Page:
Freedom and Tyranny is Light and Dark in Korea
By Jim Garamone
American Forces Press Service
WASHINGTON, Sept. 24, 2003 A satellite picture in Defense Secretary Donald H. Rumsfeld's office starkly illustrates the difference between North and South Korea.
The nighttime picture shows no lights north of the Demilitarized Zone except for the area around the capital, Pyongyang. In the south, the land is ablaze. "What a difference between freedom and oppression, in one the light of liberty outshines everything and in the other, the darkness of the dictatorship is so obvious even from so many miles in outer space," Rumsfeld said at the U.S./Korean Business Council luncheon here yesterday.
The secretary said the Republic of Korea illustrates the connection between security and prosperity. Keeping the Korean peninsula secure will require change, he said. "Together we've undertaken an important joint review of our military posture with an eye toward how best to take advantage of the new technologies and capabilities and strengthen our deterrence for the 21st century security environment," he said.
The secretary said it is important to transform the combined forces to meet the threats of the future. "We've pledged to work together to employ new technologies and capabilities to transition to a more capable and sustainable U.S. military presence on the peninsula," he said.
The secretary said taking advantage of new technologies and capabilities will improve U.S. and South Korean abilities to counter North Korea's advantages. "By improving the force structure of both our countries, we can reduce unnecessary burdens on both sides and invest in these improved capabilities, he said.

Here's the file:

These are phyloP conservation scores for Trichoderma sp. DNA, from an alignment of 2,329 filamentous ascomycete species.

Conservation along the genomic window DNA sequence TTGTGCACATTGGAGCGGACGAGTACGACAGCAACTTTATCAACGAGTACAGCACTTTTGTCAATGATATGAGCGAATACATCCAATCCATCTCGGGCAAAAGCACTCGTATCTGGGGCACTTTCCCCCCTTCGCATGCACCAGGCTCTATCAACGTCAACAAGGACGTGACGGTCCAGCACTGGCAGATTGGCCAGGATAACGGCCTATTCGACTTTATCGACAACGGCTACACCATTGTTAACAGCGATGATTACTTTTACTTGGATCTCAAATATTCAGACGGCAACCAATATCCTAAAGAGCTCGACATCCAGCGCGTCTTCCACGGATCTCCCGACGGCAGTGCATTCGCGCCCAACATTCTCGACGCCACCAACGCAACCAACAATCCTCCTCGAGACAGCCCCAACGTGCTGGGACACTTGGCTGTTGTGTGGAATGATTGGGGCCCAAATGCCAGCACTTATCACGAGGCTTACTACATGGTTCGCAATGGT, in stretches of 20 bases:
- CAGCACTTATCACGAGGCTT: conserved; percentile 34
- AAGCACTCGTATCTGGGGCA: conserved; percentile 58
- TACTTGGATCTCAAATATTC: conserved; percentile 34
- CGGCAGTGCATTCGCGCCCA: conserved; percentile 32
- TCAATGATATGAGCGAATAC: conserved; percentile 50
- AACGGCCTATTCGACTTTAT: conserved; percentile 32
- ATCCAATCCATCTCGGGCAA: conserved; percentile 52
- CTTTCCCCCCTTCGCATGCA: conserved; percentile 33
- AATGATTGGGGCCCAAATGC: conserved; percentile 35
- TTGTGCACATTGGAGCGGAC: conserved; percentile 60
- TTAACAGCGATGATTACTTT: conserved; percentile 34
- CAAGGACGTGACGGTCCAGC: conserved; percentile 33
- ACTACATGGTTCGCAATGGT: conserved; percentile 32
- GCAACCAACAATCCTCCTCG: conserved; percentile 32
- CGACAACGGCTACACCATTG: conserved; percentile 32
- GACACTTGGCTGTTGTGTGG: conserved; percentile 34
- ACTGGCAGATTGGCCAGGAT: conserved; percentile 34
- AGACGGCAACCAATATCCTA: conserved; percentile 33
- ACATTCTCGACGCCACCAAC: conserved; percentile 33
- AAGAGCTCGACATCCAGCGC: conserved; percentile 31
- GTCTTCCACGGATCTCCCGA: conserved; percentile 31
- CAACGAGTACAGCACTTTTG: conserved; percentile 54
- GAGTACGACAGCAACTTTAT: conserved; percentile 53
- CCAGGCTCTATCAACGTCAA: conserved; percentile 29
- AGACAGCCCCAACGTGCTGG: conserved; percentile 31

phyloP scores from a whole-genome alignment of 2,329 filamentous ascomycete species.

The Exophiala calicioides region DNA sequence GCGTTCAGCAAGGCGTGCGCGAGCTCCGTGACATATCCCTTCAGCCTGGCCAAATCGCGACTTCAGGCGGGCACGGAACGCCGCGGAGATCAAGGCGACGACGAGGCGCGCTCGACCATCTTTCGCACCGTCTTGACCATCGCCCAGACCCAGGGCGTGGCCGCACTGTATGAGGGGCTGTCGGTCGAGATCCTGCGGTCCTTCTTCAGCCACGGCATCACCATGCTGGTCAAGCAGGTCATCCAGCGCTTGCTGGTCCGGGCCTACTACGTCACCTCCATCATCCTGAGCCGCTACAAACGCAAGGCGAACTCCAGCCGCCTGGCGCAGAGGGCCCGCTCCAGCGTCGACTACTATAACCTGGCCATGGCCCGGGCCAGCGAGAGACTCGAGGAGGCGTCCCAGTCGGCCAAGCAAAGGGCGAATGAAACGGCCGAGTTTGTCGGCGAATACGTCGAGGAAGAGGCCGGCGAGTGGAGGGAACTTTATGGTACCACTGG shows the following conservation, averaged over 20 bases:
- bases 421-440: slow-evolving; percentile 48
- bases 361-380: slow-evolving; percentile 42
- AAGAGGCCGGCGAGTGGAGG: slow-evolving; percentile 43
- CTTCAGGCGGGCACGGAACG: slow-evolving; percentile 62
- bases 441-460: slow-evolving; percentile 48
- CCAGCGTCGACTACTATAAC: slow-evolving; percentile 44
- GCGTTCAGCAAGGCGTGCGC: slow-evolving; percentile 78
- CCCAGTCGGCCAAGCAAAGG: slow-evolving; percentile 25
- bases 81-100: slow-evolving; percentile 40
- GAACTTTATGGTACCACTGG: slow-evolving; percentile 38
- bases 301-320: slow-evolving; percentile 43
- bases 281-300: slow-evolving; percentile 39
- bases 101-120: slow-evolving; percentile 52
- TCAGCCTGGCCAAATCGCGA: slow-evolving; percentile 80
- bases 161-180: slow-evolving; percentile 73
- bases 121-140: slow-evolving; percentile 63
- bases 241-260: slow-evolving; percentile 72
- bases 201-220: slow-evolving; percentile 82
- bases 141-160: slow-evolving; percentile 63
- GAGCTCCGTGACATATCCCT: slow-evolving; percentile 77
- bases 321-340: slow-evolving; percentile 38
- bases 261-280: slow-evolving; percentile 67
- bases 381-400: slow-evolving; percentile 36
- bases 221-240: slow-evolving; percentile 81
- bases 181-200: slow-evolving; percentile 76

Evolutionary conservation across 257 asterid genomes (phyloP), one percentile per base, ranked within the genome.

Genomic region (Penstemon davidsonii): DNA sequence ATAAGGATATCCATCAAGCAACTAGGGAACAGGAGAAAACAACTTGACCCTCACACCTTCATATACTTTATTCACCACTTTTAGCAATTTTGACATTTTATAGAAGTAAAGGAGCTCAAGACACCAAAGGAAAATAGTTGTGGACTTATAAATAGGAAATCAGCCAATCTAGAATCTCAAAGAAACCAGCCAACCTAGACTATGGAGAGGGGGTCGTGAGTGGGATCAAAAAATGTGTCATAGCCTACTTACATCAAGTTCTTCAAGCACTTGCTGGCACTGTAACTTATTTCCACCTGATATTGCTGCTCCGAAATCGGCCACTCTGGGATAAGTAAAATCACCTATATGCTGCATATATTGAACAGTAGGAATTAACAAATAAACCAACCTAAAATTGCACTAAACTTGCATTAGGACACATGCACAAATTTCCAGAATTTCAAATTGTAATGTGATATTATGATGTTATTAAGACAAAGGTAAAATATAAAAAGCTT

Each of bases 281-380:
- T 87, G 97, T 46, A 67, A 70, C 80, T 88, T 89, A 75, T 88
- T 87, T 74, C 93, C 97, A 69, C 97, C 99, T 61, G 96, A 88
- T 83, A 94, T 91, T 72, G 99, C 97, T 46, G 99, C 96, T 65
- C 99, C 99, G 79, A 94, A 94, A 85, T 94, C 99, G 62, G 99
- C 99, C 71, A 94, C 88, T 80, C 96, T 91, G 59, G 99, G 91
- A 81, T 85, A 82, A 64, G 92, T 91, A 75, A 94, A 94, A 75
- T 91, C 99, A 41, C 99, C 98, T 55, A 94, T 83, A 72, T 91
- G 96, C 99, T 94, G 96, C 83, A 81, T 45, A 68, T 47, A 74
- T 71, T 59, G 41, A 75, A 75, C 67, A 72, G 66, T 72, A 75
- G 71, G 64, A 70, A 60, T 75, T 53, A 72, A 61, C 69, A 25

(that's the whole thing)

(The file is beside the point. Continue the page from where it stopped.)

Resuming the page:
The proposals include expanding the role South Korean forces play in defending the peninsula, consolidating U.S. forces in South Korea around several key hubs, and relocating the U.S. garrison in Seoul.
"While the size and shape of the U.S. footprint in the world and the region may evolve ... there certainly would be no change at all in our commitment to the defense of South Korea, and just let there be no doubt about that," he said. "Our goal is to reinforce deterrence and to position the alliance for the period ahead."
Rumsfeld said the United States appreciates South Korea's assistance in the global war on terrorism and for its help in Afghanistan and Iraq. "It certainly demonstrates the spirit of the Korean people; they know well the value of democracy and the importance of victory over aggression and tyranny," he said.
The Korean people can stand as an example to the people of Iraq and Afghanistan, Rumsfeld said. At the end of the Korean War in 1953, the Republic of Korea was a gutted shell. Now it is the 12th largest economy in the world. "Your republic provides an excellent example of what Iraq and Afghanistan conceivably could become with patience and perseverance," he said.
Rumsfeld said in the next four years, the United States will make substantial investments in the alliance. Plans call for strengthening more than 150 combined military capabilities.
"And we've been assured that Korea will complement those investments with improved capabilities of their own. These parallel investments demonstrate not only the partnership between our two countries, but also our determination to do what's necessary to ensure deterrence, security and stability on the peninsula," he said.
Rumsfeld said he is convinced that some day North Korea will be free and the two countries will reunite.
"When President Bush visited the DMZ in February of last year, he talked about America's vision for all the Korean people," Rumsfeld said. "He said that we see a peninsula that one day is united in commerce and in cooperation, not divided by barbed wire or fear. Korean grandparents spending their final years with those they love, Korean children thriving not starving while an army is fed. Stability built on the reconciliation of its two halves.
"But until that day," he continued, "we have to continue to do what we must do; we have to build on the strong relationship between our two countries; we have to continue to strengthen security and promote peace and prosperity; and we have to hope to see the people of the north brought in to the light of liberty at some point in the future."